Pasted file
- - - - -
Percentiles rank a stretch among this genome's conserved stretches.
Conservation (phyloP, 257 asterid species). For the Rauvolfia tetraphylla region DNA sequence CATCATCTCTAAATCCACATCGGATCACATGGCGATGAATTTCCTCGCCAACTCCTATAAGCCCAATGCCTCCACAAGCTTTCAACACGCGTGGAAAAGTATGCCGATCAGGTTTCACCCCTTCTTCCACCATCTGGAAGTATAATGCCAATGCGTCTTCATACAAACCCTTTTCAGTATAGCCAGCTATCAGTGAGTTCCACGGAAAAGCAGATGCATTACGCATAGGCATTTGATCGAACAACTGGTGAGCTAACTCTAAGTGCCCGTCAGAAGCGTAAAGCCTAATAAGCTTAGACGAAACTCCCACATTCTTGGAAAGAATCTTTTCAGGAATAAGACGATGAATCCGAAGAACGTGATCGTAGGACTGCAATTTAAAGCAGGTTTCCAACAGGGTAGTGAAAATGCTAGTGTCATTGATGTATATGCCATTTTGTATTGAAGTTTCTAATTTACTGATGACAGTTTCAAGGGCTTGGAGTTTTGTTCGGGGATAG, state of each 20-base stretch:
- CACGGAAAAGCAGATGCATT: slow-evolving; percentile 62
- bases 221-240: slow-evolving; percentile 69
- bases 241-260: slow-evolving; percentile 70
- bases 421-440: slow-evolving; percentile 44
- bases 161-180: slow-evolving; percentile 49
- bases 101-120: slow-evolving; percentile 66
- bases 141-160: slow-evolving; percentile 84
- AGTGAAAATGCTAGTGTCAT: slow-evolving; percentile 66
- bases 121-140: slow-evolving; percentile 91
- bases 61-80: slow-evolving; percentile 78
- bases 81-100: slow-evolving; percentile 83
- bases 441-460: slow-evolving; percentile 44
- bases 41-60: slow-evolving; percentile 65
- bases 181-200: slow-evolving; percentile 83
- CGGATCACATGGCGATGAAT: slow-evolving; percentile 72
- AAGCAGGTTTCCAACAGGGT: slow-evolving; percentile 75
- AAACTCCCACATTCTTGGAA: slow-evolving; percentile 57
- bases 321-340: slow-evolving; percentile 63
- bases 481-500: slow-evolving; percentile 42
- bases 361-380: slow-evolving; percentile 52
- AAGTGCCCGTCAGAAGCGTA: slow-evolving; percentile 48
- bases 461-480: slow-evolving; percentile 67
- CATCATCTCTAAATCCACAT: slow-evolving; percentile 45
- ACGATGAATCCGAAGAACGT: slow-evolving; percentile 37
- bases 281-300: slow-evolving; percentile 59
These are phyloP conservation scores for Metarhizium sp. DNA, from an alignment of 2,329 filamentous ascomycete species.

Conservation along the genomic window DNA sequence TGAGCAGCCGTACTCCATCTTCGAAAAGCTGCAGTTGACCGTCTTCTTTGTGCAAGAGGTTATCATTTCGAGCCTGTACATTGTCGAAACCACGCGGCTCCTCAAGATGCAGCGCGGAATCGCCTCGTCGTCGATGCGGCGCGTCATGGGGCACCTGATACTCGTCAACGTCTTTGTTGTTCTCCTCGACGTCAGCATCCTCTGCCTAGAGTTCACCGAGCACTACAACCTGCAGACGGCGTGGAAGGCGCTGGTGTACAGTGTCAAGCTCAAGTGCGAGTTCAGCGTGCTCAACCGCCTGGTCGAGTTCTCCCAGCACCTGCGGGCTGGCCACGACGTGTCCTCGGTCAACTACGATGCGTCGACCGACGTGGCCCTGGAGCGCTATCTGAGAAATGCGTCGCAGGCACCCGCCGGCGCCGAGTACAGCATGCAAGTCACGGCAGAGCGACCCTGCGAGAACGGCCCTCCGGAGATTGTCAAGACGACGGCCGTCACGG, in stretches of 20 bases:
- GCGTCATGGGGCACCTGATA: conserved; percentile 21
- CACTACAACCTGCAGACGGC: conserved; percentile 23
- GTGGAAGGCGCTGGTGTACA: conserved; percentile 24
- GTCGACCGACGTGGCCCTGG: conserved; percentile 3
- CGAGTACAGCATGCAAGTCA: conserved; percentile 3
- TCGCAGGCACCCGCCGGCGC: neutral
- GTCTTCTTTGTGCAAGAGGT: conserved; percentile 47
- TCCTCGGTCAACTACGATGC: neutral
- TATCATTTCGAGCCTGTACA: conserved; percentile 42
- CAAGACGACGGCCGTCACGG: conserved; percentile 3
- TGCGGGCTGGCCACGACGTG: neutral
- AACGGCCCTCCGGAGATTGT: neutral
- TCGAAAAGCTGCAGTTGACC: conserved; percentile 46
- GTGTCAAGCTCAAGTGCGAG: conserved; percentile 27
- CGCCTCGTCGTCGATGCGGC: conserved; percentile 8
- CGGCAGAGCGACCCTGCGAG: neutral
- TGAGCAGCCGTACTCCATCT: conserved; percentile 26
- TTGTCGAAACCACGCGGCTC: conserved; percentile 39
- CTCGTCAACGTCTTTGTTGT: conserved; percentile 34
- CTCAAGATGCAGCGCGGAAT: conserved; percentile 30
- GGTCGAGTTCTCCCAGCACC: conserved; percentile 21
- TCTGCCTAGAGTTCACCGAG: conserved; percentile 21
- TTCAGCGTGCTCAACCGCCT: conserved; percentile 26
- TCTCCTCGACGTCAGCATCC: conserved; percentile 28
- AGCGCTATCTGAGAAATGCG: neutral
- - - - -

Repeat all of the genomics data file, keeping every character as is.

Percentiles rank a stretch among this genome's conserved stretches.
Conservation (phyloP, 257 asterid species). For the Rauvolfia tetraphylla region DNA sequence CATCATCTCTAAATCCACATCGGATCACATGGCGATGAATTTCCTCGCCAACTCCTATAAGCCCAATGCCTCCACAAGCTTTCAACACGCGTGGAAAAGTATGCCGATCAGGTTTCACCCCTTCTTCCACCATCTGGAAGTATAATGCCAATGCGTCTTCATACAAACCCTTTTCAGTATAGCCAGCTATCAGTGAGTTCCACGGAAAAGCAGATGCATTACGCATAGGCATTTGATCGAACAACTGGTGAGCTAACTCTAAGTGCCCGTCAGAAGCGTAAAGCCTAATAAGCTTAGACGAAACTCCCACATTCTTGGAAAGAATCTTTTCAGGAATAAGACGATGAATCCGAAGAACGTGATCGTAGGACTGCAATTTAAAGCAGGTTTCCAACAGGGTAGTGAAAATGCTAGTGTCATTGATGTATATGCCATTTTGTATTGAAGTTTCTAATTTACTGATGACAGTTTCAAGGGCTTGGAGTTTTGTTCGGGGATAG, state of each 20-base stretch:
- CACGGAAAAGCAGATGCATT: slow-evolving; percentile 62
- bases 221-240: slow-evolving; percentile 69
- bases 241-260: slow-evolving; percentile 70
- bases 421-440: slow-evolving; percentile 44
- bases 161-180: slow-evolving; percentile 49
- bases 101-120: slow-evolving; percentile 66
- bases 141-160: slow-evolving; percentile 84
- AGTGAAAATGCTAGTGTCAT: slow-evolving; percentile 66
- bases 121-140: slow-evolving; percentile 91
- bases 61-80: slow-evolving; percentile 78
- bases 81-100: slow-evolving; percentile 83
- bases 441-460: slow-evolving; percentile 44
- bases 41-60: slow-evolving; percentile 65
- bases 181-200: slow-evolving; percentile 83
- CGGATCACATGGCGATGAAT: slow-evolving; percentile 72
- AAGCAGGTTTCCAACAGGGT: slow-evolving; percentile 75
- AAACTCCCACATTCTTGGAA: slow-evolving; percentile 57
- bases 321-340: slow-evolving; percentile 63
- bases 481-500: slow-evolving; percentile 42
- bases 361-380: slow-evolving; percentile 52
- AAGTGCCCGTCAGAAGCGTA: slow-evolving; percentile 48
- bases 461-480: slow-evolving; percentile 67
- CATCATCTCTAAATCCACAT: slow-evolving; percentile 45
- ACGATGAATCCGAAGAACGT: slow-evolving; percentile 37
- bases 281-300: slow-evolving; percentile 59
These are phyloP conservation scores for Metarhizium sp. DNA, from an alignment of 2,329 filamentous ascomycete species.

Conservation along the genomic window DNA sequence TGAGCAGCCGTACTCCATCTTCGAAAAGCTGCAGTTGACCGTCTTCTTTGTGCAAGAGGTTATCATTTCGAGCCTGTACATTGTCGAAACCACGCGGCTCCTCAAGATGCAGCGCGGAATCGCCTCGTCGTCGATGCGGCGCGTCATGGGGCACCTGATACTCGTCAACGTCTTTGTTGTTCTCCTCGACGTCAGCATCCTCTGCCTAGAGTTCACCGAGCACTACAACCTGCAGACGGCGTGGAAGGCGCTGGTGTACAGTGTCAAGCTCAAGTGCGAGTTCAGCGTGCTCAACCGCCTGGTCGAGTTCTCCCAGCACCTGCGGGCTGGCCACGACGTGTCCTCGGTCAACTACGATGCGTCGACCGACGTGGCCCTGGAGCGCTATCTGAGAAATGCGTCGCAGGCACCCGCCGGCGCCGAGTACAGCATGCAAGTCACGGCAGAGCGACCCTGCGAGAACGGCCCTCCGGAGATTGTCAAGACGACGGCCGTCACGG, in stretches of 20 bases:
- GCGTCATGGGGCACCTGATA: conserved; percentile 21
- CACTACAACCTGCAGACGGC: conserved; percentile 23
- GTGGAAGGCGCTGGTGTACA: conserved; percentile 24
- GTCGACCGACGTGGCCCTGG: conserved; percentile 3
- CGAGTACAGCATGCAAGTCA: conserved; percentile 3
- TCGCAGGCACCCGCCGGCGC: neutral
- GTCTTCTTTGTGCAAGAGGT: conserved; percentile 47
- TCCTCGGTCAACTACGATGC: neutral
- TATCATTTCGAGCCTGTACA: conserved; percentile 42
- CAAGACGACGGCCGTCACGG: conserved; percentile 3
- TGCGGGCTGGCCACGACGTG: neutral
- AACGGCCCTCCGGAGATTGT: neutral
- TCGAAAAGCTGCAGTTGACC: conserved; percentile 46
- GTGTCAAGCTCAAGTGCGAG: conserved; percentile 27
- CGCCTCGTCGTCGATGCGGC: conserved; percentile 8
- CGGCAGAGCGACCCTGCGAG: neutral
- TGAGCAGCCGTACTCCATCT: conserved; percentile 26
- TTGTCGAAACCACGCGGCTC: conserved; percentile 39
- CTCGTCAACGTCTTTGTTGT: conserved; percentile 34
- CTCAAGATGCAGCGCGGAAT: conserved; percentile 30
- GGTCGAGTTCTCCCAGCACC: conserved; percentile 21
- TCTGCCTAGAGTTCACCGAG: conserved; percentile 21
- TTCAGCGTGCTCAACCGCCT: conserved; percentile 26
- TCTCCTCGACGTCAGCATCC: conserved; percentile 28
- AGCGCTATCTGAGAAATGCG: neutral